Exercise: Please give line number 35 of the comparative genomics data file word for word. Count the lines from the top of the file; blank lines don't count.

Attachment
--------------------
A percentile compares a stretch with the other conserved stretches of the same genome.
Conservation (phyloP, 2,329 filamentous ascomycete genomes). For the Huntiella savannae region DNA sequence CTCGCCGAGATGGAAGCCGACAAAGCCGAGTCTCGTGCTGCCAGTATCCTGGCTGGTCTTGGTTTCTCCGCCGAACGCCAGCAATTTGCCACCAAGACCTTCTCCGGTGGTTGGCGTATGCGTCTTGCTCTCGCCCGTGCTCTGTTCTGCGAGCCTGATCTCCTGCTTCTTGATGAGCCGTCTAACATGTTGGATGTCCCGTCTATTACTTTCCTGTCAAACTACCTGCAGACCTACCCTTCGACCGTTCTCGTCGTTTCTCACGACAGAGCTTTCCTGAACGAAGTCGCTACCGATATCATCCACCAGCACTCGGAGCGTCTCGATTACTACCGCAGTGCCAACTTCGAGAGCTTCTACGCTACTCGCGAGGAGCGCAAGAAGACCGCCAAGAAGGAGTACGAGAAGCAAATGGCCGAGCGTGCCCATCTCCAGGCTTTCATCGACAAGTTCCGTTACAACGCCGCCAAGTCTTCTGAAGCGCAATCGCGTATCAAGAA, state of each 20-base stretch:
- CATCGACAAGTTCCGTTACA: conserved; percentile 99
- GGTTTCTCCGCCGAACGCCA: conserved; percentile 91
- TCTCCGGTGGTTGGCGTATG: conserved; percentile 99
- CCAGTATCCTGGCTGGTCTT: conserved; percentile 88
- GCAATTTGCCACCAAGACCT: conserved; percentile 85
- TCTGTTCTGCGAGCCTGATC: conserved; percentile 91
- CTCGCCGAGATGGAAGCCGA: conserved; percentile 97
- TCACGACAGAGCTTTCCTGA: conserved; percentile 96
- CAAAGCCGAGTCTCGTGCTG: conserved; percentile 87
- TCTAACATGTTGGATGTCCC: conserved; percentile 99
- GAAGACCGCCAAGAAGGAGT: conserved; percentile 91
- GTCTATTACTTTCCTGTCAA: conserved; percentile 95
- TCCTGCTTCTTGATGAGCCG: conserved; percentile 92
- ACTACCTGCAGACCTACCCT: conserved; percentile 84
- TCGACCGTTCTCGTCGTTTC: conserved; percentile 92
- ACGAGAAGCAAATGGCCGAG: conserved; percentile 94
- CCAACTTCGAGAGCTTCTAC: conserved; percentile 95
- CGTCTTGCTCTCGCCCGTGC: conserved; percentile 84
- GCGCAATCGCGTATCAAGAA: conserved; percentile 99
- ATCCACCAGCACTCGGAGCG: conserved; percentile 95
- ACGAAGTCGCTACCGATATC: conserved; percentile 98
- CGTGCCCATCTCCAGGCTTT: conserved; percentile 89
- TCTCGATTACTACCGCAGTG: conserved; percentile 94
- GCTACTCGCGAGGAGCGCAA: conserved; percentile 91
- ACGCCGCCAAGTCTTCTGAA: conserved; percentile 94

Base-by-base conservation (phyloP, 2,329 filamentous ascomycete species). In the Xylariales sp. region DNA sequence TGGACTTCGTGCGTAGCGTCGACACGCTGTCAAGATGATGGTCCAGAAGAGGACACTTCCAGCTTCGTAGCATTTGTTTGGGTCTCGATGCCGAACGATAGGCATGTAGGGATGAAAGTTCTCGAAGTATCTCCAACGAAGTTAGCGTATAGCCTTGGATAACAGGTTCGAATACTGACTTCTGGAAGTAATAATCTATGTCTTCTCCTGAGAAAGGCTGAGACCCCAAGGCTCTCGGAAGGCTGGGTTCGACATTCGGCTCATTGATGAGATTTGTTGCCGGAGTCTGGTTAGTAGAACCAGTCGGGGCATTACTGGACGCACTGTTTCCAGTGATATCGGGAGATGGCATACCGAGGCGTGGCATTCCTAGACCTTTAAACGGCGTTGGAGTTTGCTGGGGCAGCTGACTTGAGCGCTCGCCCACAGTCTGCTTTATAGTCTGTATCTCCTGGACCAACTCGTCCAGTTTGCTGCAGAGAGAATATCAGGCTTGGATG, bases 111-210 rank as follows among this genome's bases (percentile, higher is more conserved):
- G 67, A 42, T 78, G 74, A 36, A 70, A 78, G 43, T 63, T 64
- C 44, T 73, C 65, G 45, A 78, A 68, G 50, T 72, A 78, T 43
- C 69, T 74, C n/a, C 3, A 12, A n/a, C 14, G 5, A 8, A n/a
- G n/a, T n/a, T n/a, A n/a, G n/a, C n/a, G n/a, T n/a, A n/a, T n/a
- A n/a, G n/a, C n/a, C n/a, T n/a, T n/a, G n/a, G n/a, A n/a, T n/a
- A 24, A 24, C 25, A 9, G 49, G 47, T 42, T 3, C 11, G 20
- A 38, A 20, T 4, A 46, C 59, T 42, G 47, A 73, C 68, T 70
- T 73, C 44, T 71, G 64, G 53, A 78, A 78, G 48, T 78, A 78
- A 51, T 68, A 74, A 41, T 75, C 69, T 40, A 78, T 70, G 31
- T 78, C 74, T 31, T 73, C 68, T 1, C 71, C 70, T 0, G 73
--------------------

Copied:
- A 38, A 20, T 4, A 46, C 59, T 42, G 47, A 73, C 68, T 70